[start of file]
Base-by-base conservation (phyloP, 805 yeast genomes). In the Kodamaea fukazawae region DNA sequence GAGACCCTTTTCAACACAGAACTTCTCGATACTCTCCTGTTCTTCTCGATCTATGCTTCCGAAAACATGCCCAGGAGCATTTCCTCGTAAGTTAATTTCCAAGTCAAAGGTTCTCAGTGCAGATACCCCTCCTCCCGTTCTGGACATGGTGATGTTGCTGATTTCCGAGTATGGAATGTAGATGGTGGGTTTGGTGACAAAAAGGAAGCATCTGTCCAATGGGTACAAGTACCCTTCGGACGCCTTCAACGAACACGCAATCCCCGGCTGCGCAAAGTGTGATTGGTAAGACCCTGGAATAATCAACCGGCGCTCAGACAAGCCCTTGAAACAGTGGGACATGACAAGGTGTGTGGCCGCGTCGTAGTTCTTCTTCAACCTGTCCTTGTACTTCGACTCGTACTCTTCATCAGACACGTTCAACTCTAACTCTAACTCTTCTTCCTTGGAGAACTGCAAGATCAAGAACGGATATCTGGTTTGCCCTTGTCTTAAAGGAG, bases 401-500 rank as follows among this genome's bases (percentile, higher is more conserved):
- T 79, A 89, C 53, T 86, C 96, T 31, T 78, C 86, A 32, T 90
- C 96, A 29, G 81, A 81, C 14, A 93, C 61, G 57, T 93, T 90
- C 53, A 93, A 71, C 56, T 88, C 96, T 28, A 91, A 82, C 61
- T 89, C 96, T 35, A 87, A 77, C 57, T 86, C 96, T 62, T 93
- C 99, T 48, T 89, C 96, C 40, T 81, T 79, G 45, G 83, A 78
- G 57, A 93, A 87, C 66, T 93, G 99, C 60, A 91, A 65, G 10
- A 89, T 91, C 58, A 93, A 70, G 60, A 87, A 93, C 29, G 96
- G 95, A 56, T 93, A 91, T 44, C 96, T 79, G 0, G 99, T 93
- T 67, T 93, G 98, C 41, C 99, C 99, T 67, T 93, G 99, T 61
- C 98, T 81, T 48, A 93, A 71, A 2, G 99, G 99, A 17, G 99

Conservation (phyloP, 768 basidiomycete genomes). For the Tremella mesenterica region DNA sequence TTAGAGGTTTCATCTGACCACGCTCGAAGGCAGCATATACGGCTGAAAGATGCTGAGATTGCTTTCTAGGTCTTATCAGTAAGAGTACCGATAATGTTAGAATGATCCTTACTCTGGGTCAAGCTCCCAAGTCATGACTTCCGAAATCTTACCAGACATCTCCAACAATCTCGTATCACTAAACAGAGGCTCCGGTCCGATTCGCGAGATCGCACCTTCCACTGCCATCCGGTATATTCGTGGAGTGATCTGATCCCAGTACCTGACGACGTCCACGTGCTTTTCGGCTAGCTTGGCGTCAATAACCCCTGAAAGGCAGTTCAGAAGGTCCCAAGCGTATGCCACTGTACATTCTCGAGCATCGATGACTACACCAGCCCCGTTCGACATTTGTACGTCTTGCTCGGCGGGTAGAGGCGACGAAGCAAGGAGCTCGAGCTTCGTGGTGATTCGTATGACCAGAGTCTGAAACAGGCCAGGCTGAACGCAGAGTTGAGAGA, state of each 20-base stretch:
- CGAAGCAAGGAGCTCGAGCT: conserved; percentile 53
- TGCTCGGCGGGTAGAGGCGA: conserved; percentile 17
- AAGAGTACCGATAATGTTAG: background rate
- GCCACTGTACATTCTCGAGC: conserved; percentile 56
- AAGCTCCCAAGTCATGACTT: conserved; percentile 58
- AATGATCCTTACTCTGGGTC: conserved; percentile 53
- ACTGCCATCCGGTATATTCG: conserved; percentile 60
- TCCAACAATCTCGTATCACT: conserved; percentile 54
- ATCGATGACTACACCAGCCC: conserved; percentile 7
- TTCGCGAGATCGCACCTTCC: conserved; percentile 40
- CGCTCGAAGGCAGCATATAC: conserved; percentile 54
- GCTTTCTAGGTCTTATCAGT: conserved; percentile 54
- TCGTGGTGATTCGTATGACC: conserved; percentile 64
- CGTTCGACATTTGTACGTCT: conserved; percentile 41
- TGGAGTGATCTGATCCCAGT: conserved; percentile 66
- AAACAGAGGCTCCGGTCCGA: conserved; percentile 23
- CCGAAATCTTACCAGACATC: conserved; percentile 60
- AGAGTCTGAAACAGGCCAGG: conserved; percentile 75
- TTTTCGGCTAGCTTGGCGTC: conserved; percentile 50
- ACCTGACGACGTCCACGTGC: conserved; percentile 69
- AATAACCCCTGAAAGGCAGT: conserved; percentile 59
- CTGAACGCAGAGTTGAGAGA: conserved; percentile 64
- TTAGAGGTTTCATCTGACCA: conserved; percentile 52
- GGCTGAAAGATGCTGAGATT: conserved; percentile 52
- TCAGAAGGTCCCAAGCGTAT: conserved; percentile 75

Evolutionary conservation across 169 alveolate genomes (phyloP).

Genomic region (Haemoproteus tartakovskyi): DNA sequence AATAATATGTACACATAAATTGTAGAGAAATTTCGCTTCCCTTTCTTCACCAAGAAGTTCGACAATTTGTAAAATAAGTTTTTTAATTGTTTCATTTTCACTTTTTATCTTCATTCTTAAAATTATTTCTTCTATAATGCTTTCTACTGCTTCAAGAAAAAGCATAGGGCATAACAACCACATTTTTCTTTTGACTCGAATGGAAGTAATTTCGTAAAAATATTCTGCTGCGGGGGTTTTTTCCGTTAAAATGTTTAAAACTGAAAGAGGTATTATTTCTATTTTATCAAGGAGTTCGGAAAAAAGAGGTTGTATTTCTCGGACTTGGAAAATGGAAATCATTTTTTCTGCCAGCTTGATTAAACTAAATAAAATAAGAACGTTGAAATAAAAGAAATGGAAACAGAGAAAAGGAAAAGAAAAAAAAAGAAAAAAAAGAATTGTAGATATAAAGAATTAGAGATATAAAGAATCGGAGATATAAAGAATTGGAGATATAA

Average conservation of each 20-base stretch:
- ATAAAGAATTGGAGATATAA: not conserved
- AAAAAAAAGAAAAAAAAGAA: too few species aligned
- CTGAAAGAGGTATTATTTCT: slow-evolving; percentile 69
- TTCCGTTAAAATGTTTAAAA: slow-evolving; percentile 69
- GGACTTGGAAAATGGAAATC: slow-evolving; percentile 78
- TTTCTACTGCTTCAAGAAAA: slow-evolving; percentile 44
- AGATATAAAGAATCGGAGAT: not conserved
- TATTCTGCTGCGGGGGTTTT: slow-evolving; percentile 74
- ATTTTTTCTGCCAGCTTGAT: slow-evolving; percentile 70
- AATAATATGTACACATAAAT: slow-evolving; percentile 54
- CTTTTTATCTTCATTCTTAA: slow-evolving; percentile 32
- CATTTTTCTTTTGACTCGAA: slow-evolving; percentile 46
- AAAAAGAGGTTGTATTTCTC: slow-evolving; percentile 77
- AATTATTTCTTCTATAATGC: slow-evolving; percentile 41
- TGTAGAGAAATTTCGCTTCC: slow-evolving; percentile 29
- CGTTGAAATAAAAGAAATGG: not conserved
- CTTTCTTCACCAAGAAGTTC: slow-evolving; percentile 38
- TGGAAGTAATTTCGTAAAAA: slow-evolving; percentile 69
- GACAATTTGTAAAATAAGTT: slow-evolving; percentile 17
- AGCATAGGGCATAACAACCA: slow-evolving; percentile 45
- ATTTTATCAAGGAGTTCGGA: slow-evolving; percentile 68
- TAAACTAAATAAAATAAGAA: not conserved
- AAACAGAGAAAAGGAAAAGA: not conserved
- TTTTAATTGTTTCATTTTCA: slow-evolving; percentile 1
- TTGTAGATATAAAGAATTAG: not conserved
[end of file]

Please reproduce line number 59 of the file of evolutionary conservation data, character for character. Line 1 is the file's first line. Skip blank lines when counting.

- GACAATTTGTAAAATAAGTT: slow-evolving; percentile 17